Folger to showcase exhibits on early newspapers

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Washington’s premier Shakespearean library will unveil a new exhibit this week that chronicles the birth of the modern newspaper in the United States and England during the 17th century.

“Breaking News: Renaissance Journalism and the Birth of the Newspaper” will open Thursday at the Folger Shakespeare Library, 201 East Capitol St. SE. The exhibit tells the story of how innovations in printing technology and the creation of a new class of professional journalists allowed breaking news to be accessible to ordinary readers for the first time.

“There were few techniques for manipulating the press available today which were not available in the 16th and 17th centuries,” said curator Jason Peacey.

Among the collections at the exhibit are the first U.S. newspaper, a replica of a Guttenberg-style printing press, and early versions of 17th-century British periodicals and newspapers still in print today.

“This exhibit will allow visitors to view the genesis of the modern newspaper,” said Folger Library spokeswoman Amy Arden. The library was built in 1932 and contains the world’s largest collection of Shakespeare materials, as well as other major collections of rare Renaissance books, manuscripts and works of art.

A major story arc covered by the exhibit is the relationship between emerging journalists and the English government during and after the English Civil War of 1642-1651. It was during this period that government control of the press broke down for the first time in Europe, allowing writers to play significant roles in shaping public opinion.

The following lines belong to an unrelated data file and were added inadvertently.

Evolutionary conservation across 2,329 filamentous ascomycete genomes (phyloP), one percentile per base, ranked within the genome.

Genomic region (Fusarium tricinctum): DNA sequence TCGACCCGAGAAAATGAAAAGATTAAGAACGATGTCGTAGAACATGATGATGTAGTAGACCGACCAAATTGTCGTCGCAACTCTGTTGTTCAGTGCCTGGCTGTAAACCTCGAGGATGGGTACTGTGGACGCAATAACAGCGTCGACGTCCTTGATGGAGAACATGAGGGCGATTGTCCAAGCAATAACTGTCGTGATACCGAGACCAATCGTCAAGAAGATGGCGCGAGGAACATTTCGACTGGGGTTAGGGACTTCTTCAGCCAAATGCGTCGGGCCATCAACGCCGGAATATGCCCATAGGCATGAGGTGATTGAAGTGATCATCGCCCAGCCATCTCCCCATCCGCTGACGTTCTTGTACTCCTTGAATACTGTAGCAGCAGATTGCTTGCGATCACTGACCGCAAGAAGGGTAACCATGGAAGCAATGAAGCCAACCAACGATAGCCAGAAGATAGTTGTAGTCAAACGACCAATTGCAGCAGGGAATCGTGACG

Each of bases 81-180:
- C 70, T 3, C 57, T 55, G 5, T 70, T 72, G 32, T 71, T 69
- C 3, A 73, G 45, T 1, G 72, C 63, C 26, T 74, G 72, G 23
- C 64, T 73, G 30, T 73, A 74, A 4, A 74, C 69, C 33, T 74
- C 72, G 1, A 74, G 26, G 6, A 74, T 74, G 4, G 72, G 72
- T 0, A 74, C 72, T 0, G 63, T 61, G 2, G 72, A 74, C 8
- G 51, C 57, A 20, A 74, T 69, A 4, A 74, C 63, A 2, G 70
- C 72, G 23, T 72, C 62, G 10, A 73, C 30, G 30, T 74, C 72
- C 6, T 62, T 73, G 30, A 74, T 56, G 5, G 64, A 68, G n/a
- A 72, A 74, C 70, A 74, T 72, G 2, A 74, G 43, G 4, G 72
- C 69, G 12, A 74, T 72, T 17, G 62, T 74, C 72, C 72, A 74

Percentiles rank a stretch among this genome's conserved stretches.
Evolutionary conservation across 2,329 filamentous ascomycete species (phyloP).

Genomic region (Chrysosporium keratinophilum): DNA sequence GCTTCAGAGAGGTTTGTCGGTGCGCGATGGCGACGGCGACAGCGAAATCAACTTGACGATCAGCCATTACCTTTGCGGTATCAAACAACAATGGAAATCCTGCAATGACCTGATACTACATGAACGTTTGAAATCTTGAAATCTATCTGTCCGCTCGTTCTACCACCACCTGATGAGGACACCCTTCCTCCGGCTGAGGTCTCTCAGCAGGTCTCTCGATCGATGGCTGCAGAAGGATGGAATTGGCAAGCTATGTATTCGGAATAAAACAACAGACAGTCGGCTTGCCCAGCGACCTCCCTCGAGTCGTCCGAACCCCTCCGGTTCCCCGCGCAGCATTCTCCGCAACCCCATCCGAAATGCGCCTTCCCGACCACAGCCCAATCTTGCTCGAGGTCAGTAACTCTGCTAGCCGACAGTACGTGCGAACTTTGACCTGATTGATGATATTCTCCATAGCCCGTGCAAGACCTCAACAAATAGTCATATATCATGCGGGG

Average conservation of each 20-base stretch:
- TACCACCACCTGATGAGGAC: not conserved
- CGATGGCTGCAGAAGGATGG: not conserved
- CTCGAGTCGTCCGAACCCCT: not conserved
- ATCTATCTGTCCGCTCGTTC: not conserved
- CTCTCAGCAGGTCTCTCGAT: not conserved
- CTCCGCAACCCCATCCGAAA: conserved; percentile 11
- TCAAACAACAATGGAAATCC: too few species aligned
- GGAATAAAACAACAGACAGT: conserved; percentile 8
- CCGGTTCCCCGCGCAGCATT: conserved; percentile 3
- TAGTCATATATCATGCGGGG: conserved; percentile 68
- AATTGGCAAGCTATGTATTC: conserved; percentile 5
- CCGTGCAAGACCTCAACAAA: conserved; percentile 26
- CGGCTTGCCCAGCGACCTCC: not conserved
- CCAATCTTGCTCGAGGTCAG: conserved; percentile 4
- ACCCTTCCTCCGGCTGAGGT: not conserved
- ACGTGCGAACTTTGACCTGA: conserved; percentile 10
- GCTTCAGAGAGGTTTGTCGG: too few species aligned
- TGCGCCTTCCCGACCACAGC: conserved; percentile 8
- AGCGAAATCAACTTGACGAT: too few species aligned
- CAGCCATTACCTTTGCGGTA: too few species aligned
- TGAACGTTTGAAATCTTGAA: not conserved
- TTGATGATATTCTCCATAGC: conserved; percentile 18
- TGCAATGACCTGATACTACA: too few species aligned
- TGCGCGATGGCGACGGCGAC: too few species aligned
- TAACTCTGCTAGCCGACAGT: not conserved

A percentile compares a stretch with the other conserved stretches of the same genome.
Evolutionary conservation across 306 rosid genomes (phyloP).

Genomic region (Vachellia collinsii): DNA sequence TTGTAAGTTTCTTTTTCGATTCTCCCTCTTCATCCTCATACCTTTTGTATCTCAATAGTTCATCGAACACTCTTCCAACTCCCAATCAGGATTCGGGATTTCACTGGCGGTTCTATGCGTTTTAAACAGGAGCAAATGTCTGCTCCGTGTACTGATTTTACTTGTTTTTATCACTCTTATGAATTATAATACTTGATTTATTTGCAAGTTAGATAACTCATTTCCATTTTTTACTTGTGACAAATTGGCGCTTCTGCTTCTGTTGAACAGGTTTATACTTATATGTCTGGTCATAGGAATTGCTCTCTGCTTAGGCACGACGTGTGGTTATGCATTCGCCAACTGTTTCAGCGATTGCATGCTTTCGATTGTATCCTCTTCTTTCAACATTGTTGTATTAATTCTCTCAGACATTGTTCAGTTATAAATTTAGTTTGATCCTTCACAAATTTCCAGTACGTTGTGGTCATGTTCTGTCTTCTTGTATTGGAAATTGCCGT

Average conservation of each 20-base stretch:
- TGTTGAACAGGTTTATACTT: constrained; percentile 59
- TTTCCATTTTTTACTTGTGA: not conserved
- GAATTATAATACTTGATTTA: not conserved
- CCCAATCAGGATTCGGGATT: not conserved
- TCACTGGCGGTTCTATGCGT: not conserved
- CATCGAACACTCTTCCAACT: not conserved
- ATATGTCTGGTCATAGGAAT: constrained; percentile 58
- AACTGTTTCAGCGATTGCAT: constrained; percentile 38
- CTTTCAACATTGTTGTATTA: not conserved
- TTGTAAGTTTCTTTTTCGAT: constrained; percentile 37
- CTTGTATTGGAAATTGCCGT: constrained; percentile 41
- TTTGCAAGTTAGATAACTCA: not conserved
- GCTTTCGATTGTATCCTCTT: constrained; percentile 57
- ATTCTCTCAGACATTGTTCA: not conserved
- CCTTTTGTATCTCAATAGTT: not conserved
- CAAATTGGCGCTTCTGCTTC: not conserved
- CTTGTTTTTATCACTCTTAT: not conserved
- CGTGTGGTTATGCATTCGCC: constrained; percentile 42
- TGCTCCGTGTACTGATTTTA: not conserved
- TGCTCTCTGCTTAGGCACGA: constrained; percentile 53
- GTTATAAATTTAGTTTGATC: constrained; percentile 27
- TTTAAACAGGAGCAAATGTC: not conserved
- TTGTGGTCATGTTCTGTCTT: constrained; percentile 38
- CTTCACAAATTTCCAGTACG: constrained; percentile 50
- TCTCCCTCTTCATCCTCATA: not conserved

Included in the exhibit are examples of political propaganda from pundits and pamphleteers, specifically those commenting on the execution of King Charles I in 1649. Also on display are early versions of the English newspaper the London Gazette, which has been in continuous publication since 1665.

“This was a great time for salacious reporting … the King was executed, the government had been drastically changed. There really was nothing like the English press during this period,” Miss Arden said.

Another story told by the exhibit is the crucial role played by technology in allowing journalists to report breaking news. On display is a replica of the printing press, first invented by Johannes Guttenberg in 1439. The replica was acquired from Bucknell University and offers viewers a glimpse of the equipment used by early newspaper publishers.

The development of newspapers in the American colonies also is examined. Included in the exhibit is the sole copy of America’s first newspaper, Boston’s Publick Occurrences, which printed just one issue in 1690 before being shut down. Also surveyed is English coverage of breaking stories from within the colonies, including an advertisement in the London-based Athenian Mercury for English pamphleteer Cotton Mather’s account of the 1692 Salem Witch Trials in Massachusetts.

“Just as people today are interested in what’s going on in the world, so did English readers, wanting news from the New World,” Miss Arden said.

The free exhibition in the Folger Great Hall will run until Jan. 31.

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